Immediately on leaving the station, there is the expected traverser to move locomotives from the steaming bays towards the running circuit but this involves crossing the ground-level 7.25" track. This hazard is protected by a proper level crossing with four gates with gate stops, power-operated from the adjacent signal box, Little Ruddington West, and interlocked with signals on the ground level track.
Traverser serving the steaming bays pictured next to the level crossing.
The height of the Traverser can be adjusted as necessary. The Traverser mounts a battery to power the height adjustment and the battery can be re-charged from a power lead mounted on one of the steaming bay roof supporting columns. This traverser does not deliver locomotives directly to the running line but to an intermediate siding.
Next, I passed Little Ruddington West signal box which has a beautifully-engineered 50-lever frame in miniature which controls the power-operated points and signals on the ground-level track. This frame has a miniature level crossing gate wheel to control the level crossing gates and this requires around 12 turns in the appropriate direction before movement of the gates takes place!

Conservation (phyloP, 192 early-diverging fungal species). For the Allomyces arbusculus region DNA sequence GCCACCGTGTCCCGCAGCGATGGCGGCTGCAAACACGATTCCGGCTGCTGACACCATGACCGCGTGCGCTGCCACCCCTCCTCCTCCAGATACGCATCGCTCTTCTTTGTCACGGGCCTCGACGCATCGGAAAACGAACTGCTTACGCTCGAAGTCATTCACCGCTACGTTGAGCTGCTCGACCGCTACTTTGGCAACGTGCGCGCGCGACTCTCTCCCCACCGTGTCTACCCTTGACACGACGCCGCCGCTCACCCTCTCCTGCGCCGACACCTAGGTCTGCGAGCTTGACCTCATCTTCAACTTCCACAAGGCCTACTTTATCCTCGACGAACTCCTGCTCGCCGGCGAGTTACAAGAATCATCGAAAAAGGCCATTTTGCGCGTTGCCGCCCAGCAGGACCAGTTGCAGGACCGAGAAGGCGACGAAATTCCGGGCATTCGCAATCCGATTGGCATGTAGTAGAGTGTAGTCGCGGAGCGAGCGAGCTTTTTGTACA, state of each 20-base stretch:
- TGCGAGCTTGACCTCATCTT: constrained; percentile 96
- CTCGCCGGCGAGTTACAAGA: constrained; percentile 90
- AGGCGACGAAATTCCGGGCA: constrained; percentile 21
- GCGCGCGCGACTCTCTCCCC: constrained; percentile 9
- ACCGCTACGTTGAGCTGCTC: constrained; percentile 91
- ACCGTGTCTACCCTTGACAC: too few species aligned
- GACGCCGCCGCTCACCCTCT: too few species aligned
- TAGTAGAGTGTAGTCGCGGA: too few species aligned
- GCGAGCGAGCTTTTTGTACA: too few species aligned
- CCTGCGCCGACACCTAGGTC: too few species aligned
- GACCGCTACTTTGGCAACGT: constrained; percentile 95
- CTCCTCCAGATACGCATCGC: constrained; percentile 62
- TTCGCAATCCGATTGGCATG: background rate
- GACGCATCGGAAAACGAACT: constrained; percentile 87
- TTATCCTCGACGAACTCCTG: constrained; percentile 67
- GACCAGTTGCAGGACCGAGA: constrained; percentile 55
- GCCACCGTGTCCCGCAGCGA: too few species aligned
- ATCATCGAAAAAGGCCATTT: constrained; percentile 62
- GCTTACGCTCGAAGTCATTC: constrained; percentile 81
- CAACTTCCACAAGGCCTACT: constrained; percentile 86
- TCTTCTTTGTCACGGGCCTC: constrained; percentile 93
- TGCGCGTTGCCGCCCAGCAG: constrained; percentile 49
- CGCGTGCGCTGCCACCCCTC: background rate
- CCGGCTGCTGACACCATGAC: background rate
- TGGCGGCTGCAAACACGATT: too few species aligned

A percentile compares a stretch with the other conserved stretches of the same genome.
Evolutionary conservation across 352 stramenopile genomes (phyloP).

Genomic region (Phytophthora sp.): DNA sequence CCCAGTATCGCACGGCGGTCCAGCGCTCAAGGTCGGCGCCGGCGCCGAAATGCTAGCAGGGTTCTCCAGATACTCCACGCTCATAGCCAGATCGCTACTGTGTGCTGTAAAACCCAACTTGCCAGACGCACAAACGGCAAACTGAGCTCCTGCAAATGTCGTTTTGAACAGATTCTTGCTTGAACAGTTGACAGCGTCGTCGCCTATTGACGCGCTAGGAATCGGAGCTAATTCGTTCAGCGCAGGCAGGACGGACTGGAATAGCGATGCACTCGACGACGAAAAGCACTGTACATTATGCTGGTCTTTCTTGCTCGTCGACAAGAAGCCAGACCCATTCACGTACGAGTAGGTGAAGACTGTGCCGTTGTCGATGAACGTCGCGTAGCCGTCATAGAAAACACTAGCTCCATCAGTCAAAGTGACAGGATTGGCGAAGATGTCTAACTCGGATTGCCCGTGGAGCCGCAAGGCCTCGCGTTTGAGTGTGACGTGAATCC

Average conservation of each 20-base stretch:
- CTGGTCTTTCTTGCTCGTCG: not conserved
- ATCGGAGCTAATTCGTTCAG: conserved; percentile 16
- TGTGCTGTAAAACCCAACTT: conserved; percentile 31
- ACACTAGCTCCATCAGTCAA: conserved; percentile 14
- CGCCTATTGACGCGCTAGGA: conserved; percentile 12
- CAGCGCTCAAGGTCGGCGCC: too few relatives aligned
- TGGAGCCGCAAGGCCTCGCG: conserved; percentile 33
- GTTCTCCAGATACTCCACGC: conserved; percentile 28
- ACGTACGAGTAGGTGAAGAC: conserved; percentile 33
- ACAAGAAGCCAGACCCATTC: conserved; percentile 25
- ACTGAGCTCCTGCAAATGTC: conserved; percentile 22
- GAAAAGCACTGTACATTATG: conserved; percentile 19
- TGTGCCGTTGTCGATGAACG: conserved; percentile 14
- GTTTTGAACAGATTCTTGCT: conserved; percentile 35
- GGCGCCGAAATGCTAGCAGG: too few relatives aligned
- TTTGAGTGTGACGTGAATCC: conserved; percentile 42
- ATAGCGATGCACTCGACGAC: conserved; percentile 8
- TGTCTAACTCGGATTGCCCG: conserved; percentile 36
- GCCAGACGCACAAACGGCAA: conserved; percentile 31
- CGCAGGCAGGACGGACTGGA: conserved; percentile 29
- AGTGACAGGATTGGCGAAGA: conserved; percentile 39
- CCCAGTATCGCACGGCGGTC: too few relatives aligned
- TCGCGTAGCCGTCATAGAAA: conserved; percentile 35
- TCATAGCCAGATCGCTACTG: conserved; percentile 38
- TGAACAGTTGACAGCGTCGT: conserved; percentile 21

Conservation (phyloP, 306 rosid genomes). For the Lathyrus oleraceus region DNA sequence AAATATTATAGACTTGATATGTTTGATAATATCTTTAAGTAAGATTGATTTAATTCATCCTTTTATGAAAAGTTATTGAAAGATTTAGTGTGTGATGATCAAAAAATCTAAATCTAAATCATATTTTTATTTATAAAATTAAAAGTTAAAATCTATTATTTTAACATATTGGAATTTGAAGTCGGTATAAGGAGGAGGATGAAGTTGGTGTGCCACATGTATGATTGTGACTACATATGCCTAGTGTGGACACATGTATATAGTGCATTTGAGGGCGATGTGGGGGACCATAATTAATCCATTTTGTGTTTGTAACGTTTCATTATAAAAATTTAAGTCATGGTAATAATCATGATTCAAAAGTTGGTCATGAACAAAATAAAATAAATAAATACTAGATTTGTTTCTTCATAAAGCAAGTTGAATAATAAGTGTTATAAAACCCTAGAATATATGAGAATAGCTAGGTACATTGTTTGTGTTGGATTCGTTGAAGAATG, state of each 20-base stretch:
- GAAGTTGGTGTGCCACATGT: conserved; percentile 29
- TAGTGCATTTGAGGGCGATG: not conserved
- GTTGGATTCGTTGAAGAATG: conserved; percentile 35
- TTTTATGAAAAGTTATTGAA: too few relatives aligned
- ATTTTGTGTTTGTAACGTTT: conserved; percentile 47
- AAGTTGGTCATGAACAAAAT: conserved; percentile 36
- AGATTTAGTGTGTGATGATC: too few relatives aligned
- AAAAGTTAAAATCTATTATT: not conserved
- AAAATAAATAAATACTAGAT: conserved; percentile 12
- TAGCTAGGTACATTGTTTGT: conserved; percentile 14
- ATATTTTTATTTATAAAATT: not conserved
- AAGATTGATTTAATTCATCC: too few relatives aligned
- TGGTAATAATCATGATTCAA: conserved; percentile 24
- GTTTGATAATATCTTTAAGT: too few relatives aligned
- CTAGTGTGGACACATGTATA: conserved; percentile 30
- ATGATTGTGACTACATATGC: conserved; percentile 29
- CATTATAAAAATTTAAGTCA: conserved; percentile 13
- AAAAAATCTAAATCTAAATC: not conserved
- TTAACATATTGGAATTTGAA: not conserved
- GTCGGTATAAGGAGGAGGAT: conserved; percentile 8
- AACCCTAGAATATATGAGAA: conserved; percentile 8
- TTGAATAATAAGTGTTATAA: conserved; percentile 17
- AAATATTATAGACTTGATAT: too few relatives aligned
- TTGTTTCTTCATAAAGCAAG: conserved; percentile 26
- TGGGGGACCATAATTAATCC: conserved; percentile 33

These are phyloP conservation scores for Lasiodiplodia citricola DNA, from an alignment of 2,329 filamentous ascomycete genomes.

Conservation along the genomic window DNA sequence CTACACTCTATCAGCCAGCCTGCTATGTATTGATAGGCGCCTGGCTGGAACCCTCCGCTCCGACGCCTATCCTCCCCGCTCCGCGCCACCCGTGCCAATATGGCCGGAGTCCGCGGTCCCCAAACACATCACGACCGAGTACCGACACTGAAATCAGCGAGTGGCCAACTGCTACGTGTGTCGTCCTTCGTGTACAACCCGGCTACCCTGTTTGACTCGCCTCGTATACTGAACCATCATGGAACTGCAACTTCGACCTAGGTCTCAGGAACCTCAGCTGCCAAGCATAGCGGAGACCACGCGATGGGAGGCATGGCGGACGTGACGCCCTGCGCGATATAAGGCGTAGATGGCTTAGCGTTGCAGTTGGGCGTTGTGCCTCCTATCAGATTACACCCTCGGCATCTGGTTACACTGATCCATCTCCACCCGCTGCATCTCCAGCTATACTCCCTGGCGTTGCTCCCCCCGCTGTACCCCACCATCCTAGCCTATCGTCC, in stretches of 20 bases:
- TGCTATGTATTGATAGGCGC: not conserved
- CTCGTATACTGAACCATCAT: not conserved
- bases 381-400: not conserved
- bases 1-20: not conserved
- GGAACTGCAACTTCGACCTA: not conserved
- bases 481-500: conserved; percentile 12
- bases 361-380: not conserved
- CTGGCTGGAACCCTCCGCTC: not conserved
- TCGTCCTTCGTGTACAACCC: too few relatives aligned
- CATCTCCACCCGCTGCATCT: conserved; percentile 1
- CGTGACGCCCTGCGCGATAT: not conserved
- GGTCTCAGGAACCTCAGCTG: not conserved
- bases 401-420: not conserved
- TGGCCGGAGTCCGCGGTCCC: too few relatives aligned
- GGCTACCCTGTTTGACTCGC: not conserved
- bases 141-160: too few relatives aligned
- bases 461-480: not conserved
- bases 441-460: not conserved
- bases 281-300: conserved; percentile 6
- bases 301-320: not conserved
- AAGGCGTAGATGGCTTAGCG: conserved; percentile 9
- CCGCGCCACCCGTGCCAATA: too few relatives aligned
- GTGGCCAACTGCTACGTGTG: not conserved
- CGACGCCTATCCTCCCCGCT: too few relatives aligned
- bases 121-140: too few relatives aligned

Nottingham SMEE: Part of the miniature lever frame in Little Ruddington West signal box. Just visible left is the supporting frame carrying the level crossing gate wheel.
Just outside the signal box, a second traverser not only transfers locomotives from the intermediate siding to the elevated running line but also moves carriages between the carriage shed and the running line.
David Neish moving his 'Lion' onto the running line using the long traverser which also transfers carriages from the brick carriage shed visible in the background to the running line.
After this second traverser, the line then passes through a wooded area as it negotiates one end of the 'dumb bell'. The curvature and, on my visit, the dampness combined with 'leaves in the line' made this a tricky area for drivers.
Nottingham SMEE: The 'wooded area'.